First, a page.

There finally seems to be light. A flame that hopefully will be inextinguishable.
The Canadian Soccer Association appears to be on the right path. A path that was once impossible to navigate, now has a clear direction. There have been many changes and they have been well documented. A cleansing? A rebirth? A full tear-down-to-the-studs renovation? Whatever the comparison, the long-term vision is in good hands. Those decisions appear to be etched in stone. But there must be decisions of the present to address.
Another failed World Cup qualification cycle has forced another coaching casualty – Benito Floro. Interim manager Michael Findlay has been in charge for the last number of months, and by all counts, appears to be keeping the seat warm.
This summer’s Gold Cup is only 4 months away and a decision must be made well before the tournament. As I have stated before, this tournament is crucial for many reasons – cap tying, cohesion, rankings etc. Many of our ills and misfortunes in not making the Hex can be attributed to performing poorly in the Gold Cup. We must start taking it seriously. These are not experimental matches. Wins matter.
We need a coach with a vision. One for the future and for the present. Lets win now and win later. There doesn’t need to be a sacrifice in favour of one over the other. A winning mentality that starts now will carry over to the next generation of players. Who will that leader be? Let’s have a look at some of the names that may fit the criteria.
Personally, would be my clear-cut number one choice, as well as for many other CMNT fans. He is vastly experienced and is very familiar with the CONCACAF landscape. The Swansea job was an outlier on what is a remarkable CV, as he was always going to be swimming upstream in that position. His recent experience with Egypt has shown that he could take a perennial underperforming group of players and raise their game, especially in hostile environments. The only potential roadblocks would be his desire to take the job and his financial demands.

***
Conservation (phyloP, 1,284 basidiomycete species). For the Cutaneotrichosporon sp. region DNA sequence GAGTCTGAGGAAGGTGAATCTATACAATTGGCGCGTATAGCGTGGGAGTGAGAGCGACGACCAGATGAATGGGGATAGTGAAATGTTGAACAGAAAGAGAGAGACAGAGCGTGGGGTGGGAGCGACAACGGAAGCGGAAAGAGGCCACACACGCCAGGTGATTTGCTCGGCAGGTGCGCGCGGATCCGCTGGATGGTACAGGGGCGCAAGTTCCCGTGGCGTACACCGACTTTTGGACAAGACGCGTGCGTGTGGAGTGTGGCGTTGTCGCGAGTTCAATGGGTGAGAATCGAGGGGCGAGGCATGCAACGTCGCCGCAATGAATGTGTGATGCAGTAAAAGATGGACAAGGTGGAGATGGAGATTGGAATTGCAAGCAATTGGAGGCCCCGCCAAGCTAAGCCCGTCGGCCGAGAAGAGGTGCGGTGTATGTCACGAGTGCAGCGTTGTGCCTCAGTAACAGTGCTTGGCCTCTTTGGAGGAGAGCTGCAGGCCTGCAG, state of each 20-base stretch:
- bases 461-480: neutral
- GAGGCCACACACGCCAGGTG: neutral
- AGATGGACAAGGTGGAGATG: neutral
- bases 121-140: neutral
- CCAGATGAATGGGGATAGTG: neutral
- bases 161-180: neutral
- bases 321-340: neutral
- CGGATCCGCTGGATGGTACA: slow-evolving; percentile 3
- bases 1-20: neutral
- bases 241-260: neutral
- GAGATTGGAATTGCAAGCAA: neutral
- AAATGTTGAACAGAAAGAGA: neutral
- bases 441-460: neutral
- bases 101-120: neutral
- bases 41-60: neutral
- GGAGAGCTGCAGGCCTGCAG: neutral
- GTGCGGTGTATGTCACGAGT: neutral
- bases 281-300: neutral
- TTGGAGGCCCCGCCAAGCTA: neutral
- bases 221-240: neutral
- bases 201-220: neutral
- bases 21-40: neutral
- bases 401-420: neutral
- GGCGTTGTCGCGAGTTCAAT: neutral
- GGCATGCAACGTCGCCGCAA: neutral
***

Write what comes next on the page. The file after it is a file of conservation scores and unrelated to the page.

A great motivator and man manager. He has a big future in the game and will be in charge of a club back in Britain one day. The Welshman has a long view of the game and a belief in “playing the game the right way”. Carl also has the ability to work within parameters, as Vancouver spends nowhere near the rich boys of MLS. He might become available in the next couple months if the Whitecaps stumble out of the gate.
Should the CSA want to go the Canadian route, he would be one of the best choices. Nick did well in charge of the U-23 side some years back, and almost qualified the boys for the 2008 Beijing Olympics, accumulating some impressive results along the way. He also has more recent work with Canada’s U-20’s, Toronto FC, and the San Jose Earthquakes. Nick would also be familiar with many players in the system, and those prior relationships would give him an edge in the beginning. As well, he has played many away matches in hostile CONCACAF environments. These are valuable experiences he can share in the role.
I added this one for fun but hear me out – it might not be as ridiculous as one may think – but this would have a devastating effect on the Women’s program. It essentially would be robbing Peter to pay Paul. I say leave well enough alone. But, if he were to ever become disenfranchised with his current role and want a new challenge, why not float the prospect to him? It would be much better than having him oversee a rival women’s program against us. His expertise in the mental side of a footballer, and the psychology behind them, would be of great importance in navigating CONCACAF away fixtures. He is a smart guy, and he would only surround himself with the best people. I mean, what is the worst thing that could happen?
Marcelo Bielsa, Mauro Biello, somebody not named Jurgen Klinsmann
Those are only a few names that I can think of right now, all of which would be qualified in their own right. For all we know, the candidate that the CSA is looking at is probably not even on our radar. Whomever that person may be, they will have a monumental task on their hands. Someone who has the pedigree, the innovation, and the strength to get the job done.
By William Jamieson